Tustin’s Campus: From Primitive to Prodigious


Tustin_High_School,_circa_1925 (1)


By: Seth Williams

Since establishment in 1921, Tustin High has made dramatic transitions architecturally, technologically, and culturally. Approaching its one-hundred year anniversary in 2021 being the  oldest school in the district, Tustin High has made accomplishments beyond anything expected in its early years. We have excelled in sports, academics, extracurricular programs, and made extensive alterations to the campus since its original foundation.

Tustin High began as a single-building school and progressed into the one we can observe today in 2015 with multiple constructs and plans to add even more, but the original building was purposed for students to learn the basic educational subjects: English, Science, Mathematics, and History. The building, therefore, was geared towards these subjects resulting in fewer classrooms in a single school building. However, as the expectations of California colleges has risen, World Languages and other electives have been integrated for a more complete college resume.

The plot of buildings we see today are one story because of the unpredictability of California earthquakes, which would not be safe if a classroom were to be on a second-story. However, the science building here at Tustin High incorporates better foundations and structure to ensure the safety of students on the second floor. Using iron beams and concrete, Tillers are secure in the two- story building without worry of collapsing during an earthquake. The current campus consists of twenty-two single-story buildings, the science building, and seventeen portable classrooms. Over time, as we progressed as an academic hub, the buildings also evolved to become more efficient vessels of change in the Tustin Unified School District.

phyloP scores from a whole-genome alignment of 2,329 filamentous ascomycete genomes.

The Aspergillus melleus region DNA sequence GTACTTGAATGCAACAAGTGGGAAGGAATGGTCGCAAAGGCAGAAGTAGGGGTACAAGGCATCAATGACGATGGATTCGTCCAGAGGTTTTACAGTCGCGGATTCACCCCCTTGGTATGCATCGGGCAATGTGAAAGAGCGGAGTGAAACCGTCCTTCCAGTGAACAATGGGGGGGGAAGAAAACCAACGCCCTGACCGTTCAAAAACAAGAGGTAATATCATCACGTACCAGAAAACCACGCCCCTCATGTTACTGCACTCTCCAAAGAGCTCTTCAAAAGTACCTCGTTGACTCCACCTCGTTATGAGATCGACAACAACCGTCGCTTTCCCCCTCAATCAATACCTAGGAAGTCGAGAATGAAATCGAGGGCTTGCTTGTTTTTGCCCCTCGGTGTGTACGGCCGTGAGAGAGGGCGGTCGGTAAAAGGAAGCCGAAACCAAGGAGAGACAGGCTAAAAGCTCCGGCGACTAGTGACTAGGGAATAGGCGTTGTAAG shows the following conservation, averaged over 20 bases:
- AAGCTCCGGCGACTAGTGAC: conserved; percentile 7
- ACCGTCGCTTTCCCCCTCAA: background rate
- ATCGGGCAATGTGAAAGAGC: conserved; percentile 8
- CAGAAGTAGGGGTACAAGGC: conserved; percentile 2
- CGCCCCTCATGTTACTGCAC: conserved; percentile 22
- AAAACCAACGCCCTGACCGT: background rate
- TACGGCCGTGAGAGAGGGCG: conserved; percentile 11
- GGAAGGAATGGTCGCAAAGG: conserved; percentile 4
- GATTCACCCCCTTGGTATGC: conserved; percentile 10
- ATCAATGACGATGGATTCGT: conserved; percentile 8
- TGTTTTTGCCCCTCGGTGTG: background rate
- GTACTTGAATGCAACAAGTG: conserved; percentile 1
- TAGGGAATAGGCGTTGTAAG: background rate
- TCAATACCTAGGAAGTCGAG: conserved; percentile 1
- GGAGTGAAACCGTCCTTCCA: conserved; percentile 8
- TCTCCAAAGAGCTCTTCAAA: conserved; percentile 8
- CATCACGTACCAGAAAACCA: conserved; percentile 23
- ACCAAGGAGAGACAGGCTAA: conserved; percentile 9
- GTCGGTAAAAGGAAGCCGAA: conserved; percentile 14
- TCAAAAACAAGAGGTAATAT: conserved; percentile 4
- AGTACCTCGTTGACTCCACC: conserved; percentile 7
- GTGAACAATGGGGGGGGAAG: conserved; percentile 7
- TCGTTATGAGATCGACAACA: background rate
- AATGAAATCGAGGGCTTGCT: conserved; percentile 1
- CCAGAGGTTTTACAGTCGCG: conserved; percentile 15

And the orange grove that once bordered the school, from which our Tiller mascot was derived, was cut down soon after the single-story transition. In it’s place was erected Northrup Field, the Sports Pavilion, and the Gymnasium. These three constructs reflect how our school has excelled in multiple fields of subjective activity. And while we lost the fruit trees that gave our mascot all its power, we can still glean from this what it means to be a Tiller. From dramatic change to small occurrences, our school has completely renewed itself into a faculty that Tillers should be genuinely proud of.

And just as the landscape of Tustin has changed, so has the staff. Teachers have both come and gone, and made impressionable progress in advancing our school to a pivotal point in American History. New forms of curriculum rose, and so did the expectations of California colleges. This change prompted multiple revisions to the syllabi. And despite the struggles that come with adaptation, Tustin has thrived through the decades, coming out on top as an academic mogul in Southern California.  And as the years pass by, the Tillers will continue to adapt to new forms of curriculum and new prospects as to career opportunities. So as we continue to approach our 100th anniversary, keep in mind the change Tustin has endured to get to where it is now, and how many lives have been touched by the experiences held by those alumni.

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